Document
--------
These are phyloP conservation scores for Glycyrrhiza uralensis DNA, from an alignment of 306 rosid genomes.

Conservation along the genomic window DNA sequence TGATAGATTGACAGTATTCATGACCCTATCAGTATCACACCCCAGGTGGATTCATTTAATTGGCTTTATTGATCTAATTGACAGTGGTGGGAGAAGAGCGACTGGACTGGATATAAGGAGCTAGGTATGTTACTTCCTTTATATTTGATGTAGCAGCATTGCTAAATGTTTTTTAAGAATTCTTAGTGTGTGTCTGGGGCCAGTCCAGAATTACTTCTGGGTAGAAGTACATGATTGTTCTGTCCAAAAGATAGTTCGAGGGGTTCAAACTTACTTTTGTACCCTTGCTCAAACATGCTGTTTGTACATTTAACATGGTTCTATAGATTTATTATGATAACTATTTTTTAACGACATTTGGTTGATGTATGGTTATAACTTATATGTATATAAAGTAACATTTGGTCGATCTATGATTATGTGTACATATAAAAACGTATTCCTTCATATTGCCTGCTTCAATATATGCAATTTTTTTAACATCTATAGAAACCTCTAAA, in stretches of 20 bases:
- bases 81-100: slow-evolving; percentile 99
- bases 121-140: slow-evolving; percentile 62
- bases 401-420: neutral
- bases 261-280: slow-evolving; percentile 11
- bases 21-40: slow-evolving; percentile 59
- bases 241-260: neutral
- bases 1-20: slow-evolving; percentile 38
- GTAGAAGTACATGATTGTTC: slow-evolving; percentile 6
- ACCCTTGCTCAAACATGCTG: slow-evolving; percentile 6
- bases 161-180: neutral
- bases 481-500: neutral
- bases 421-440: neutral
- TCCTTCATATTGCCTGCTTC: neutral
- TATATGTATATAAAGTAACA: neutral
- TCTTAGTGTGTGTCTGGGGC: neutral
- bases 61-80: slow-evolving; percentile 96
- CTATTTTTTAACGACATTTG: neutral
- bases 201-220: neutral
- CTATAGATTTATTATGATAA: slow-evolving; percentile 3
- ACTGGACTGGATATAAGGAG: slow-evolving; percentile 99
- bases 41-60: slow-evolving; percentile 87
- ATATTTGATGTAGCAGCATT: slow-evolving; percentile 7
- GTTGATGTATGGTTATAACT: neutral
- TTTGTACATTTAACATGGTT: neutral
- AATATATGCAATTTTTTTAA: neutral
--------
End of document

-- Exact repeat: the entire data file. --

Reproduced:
These are phyloP conservation scores for Glycyrrhiza uralensis DNA, from an alignment of 306 rosid genomes.

Conservation along the genomic window DNA sequence TGATAGATTGACAGTATTCATGACCCTATCAGTATCACACCCCAGGTGGATTCATTTAATTGGCTTTATTGATCTAATTGACAGTGGTGGGAGAAGAGCGACTGGACTGGATATAAGGAGCTAGGTATGTTACTTCCTTTATATTTGATGTAGCAGCATTGCTAAATGTTTTTTAAGAATTCTTAGTGTGTGTCTGGGGCCAGTCCAGAATTACTTCTGGGTAGAAGTACATGATTGTTCTGTCCAAAAGATAGTTCGAGGGGTTCAAACTTACTTTTGTACCCTTGCTCAAACATGCTGTTTGTACATTTAACATGGTTCTATAGATTTATTATGATAACTATTTTTTAACGACATTTGGTTGATGTATGGTTATAACTTATATGTATATAAAGTAACATTTGGTCGATCTATGATTATGTGTACATATAAAAACGTATTCCTTCATATTGCCTGCTTCAATATATGCAATTTTTTTAACATCTATAGAAACCTCTAAA, in stretches of 20 bases:
- bases 81-100: slow-evolving; percentile 99
- bases 121-140: slow-evolving; percentile 62
- bases 401-420: neutral
- bases 261-280: slow-evolving; percentile 11
- bases 21-40: slow-evolving; percentile 59
- bases 241-260: neutral
- bases 1-20: slow-evolving; percentile 38
- GTAGAAGTACATGATTGTTC: slow-evolving; percentile 6
- ACCCTTGCTCAAACATGCTG: slow-evolving; percentile 6
- bases 161-180: neutral
- bases 481-500: neutral
- bases 421-440: neutral
- TCCTTCATATTGCCTGCTTC: neutral
- TATATGTATATAAAGTAACA: neutral
- TCTTAGTGTGTGTCTGGGGC: neutral
- bases 61-80: slow-evolving; percentile 96
- CTATTTTTTAACGACATTTG: neutral
- bases 201-220: neutral
- CTATAGATTTATTATGATAA: slow-evolving; percentile 3
- ACTGGACTGGATATAAGGAG: slow-evolving; percentile 99
- bases 41-60: slow-evolving; percentile 87
- ATATTTGATGTAGCAGCATT: slow-evolving; percentile 7
- GTTGATGTATGGTTATAACT: neutral
- TTTGTACATTTAACATGGTT: neutral
- AATATATGCAATTTTTTTAA: neutral